INDEX ENDS YEAR ON A LOW NOTE
Business sentiment continues its downward trajectory as the year draws to a close
Following a gruelling nine months for business in general and tourism in particular, the authorities finally announced that Sri Lanka would resume selected international flights beginning from 26 December with a blueprint also being drawn up to revive the hard hit tourism industry.
On the global front, updates on the rollout of COVID-19 vaccines in a number of countries offered some hope to those looking forward to a semblance of normalcy in the new year.
Nevertheless, scepticism seems to have reigned supreme as 2020 drew to a close with the results of the latest LMD-Nielsen Business Confidence Index (BCI) survey, which was conducted in the first seven days of December, reflecting a somewhat dismal state of affairs.
THE INDEX The BCI has recorded a further decline, falling by eight basis points from the previous month to 83 in December. This also represents the lowest point in the index for the entirety of 2020.
Nielsen’s Director – Consumer Insights Therica Miyanadeniya comments: “As the country continues to grapple with the COVID-19 crisis, and struggles to ensure that there’s continuity in business operations as well as the day-to-day lives of people, the hope of an end to the pandemic is beginning to look like a far-fetched dream.”
“The end of the year was very bleak with no hope of recovery and 2020 will go down in history as the year that never was,” she adds.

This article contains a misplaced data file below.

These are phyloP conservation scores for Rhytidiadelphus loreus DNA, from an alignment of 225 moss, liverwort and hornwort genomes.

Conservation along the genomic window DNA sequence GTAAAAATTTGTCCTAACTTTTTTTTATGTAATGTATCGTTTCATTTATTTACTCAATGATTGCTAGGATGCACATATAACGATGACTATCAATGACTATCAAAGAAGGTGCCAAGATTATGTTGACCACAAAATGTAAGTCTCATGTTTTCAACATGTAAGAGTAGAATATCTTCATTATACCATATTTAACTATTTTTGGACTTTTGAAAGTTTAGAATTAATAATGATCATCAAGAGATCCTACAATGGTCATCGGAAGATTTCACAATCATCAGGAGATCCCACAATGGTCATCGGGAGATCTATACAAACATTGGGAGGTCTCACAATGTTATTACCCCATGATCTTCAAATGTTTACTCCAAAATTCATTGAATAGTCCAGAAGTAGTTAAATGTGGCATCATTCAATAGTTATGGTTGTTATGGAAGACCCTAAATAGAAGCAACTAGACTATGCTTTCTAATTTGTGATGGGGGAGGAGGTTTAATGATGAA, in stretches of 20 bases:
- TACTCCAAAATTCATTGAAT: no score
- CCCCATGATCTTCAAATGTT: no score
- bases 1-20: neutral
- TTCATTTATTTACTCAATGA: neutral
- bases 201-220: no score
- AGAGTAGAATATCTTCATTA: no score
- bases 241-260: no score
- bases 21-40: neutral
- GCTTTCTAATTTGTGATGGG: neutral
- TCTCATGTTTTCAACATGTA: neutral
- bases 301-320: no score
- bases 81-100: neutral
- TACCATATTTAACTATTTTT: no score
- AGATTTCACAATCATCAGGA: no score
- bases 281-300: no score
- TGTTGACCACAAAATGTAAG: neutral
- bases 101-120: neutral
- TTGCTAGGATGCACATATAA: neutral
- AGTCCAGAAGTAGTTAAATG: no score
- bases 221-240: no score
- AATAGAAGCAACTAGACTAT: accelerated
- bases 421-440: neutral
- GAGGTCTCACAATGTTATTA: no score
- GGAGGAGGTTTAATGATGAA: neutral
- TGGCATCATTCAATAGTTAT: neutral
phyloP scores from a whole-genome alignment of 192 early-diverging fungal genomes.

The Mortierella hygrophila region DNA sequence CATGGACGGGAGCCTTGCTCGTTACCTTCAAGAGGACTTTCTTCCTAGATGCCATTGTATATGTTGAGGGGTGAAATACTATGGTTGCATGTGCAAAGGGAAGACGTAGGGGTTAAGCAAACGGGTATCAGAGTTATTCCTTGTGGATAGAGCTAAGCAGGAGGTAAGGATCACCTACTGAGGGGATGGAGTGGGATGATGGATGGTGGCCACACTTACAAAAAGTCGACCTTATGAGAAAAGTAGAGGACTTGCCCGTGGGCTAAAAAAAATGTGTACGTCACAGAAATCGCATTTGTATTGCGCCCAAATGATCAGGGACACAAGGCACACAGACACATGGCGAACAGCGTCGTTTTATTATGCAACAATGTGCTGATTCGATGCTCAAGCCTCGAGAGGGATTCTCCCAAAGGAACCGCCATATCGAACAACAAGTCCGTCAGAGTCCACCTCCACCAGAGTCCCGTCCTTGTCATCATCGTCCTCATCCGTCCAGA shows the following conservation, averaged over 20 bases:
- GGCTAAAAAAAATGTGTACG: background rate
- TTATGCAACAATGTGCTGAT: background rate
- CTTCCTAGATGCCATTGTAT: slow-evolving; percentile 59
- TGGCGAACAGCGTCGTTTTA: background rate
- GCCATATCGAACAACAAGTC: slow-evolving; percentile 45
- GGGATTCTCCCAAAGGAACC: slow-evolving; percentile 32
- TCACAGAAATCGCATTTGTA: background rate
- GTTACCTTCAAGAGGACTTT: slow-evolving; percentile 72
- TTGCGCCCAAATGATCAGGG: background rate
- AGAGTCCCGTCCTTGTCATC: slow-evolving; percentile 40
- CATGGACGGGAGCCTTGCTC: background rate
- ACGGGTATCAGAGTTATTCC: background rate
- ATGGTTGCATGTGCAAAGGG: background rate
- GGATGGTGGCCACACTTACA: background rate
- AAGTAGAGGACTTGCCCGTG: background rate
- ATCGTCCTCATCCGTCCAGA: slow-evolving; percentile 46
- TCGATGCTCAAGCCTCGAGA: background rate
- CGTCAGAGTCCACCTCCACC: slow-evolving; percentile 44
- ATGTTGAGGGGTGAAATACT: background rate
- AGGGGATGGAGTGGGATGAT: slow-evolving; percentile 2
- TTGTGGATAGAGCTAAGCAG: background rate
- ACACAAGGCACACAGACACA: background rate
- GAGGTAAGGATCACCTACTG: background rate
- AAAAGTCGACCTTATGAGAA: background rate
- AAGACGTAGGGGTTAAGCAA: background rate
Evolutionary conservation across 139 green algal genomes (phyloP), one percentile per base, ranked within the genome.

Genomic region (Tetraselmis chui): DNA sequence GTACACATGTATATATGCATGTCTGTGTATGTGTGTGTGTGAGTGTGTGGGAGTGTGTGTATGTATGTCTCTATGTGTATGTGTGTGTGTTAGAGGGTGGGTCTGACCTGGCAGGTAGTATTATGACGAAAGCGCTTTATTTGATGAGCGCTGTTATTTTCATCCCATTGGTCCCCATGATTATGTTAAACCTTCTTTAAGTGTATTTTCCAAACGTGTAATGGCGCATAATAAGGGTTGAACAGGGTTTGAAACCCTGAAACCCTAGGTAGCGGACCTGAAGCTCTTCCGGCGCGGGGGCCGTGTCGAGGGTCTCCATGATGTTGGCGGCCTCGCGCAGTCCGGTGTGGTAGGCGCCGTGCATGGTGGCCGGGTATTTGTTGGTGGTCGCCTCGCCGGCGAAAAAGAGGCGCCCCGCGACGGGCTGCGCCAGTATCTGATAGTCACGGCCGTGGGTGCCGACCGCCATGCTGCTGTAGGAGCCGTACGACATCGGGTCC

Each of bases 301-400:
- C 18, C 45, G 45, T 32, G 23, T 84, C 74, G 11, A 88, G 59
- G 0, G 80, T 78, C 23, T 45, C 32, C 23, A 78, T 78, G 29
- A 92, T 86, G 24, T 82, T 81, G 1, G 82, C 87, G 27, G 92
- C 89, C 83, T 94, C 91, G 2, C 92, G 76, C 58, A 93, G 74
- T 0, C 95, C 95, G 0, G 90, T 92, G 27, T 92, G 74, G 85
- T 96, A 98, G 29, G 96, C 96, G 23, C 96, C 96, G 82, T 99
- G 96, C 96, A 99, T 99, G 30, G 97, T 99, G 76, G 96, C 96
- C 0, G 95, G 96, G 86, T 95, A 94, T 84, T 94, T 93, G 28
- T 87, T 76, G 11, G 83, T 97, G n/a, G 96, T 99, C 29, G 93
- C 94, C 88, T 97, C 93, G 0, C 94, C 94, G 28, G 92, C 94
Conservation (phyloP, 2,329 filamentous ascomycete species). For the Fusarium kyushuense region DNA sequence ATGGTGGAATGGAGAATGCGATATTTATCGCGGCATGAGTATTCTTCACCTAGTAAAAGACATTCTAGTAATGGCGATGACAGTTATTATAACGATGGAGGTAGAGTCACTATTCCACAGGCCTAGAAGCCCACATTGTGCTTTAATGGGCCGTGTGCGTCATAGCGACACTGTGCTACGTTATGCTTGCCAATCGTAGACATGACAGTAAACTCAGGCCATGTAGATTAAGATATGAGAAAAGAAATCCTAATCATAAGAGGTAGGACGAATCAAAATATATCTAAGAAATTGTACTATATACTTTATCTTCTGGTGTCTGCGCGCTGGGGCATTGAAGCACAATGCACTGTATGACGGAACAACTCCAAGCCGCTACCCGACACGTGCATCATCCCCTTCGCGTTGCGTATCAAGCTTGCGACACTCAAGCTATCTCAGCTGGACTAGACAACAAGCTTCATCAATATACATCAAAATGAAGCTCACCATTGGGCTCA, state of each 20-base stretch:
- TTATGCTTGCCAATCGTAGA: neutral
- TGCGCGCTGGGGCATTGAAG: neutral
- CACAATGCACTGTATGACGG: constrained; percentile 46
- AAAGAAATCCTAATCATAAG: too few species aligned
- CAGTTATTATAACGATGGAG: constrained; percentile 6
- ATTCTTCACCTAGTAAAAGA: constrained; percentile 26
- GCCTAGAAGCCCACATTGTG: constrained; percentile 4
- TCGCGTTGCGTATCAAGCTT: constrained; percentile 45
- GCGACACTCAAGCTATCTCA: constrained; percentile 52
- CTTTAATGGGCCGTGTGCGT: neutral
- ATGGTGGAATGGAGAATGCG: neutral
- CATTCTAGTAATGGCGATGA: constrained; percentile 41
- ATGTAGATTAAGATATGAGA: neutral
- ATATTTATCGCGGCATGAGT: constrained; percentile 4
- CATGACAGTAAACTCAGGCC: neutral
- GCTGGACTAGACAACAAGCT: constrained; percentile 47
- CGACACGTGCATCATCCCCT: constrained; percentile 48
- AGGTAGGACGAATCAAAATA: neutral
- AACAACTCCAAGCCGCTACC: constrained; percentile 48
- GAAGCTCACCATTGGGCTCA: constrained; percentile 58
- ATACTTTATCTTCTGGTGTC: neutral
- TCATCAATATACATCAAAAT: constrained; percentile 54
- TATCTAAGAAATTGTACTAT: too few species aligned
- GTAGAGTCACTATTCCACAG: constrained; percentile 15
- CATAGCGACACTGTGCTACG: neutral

Miyanadeniya continues: “Reflecting this dismal situation, both the BCI and Consumer Confidence Index (CCI) continue to head south… Although both indices have not yet reached the levels post the Easter Sunday attacks in 2019, they are steadily approaching their all-time lows.”
SENSITIVITIES The most pressing issue for businesses in Sri Lanka today continues to be the impact of the coronavirus with high taxes, and bribery and corruption, being next in line.
Meanwhile, the spread of the virus is also the most pressing issue from a national perspective. Apprehension regarding the economy too appears to have grown. And there seems to be growing concerns over bribery and corruption in the national context.
PROJECTIONS As 2020 came to a close, businesses and the public were seemingly left counting the cost of the pandemic.
Miyanadeniya maintains that “everyone has had to adapt, be innovative and put in place measures hitherto unknown so as to survive. Some businesses were compelled to resort to drastic measures that have had a ripple effect on their employees…”
“The direction of the BCI and CCI will be dependent on what comes next – and if the situation continues to be the same vis-à-vis COVID-19, both indices are likely to move down further,” she cautions.
On the positive side of the ledger so to speak, a world that is swiftly moving towards immunising people at risk and then others offers a glimmer of hope; and as far as Sri Lanka is concerned, the timing of implementing a vaccination programme could well dictate whether the index moves up or down in the near term.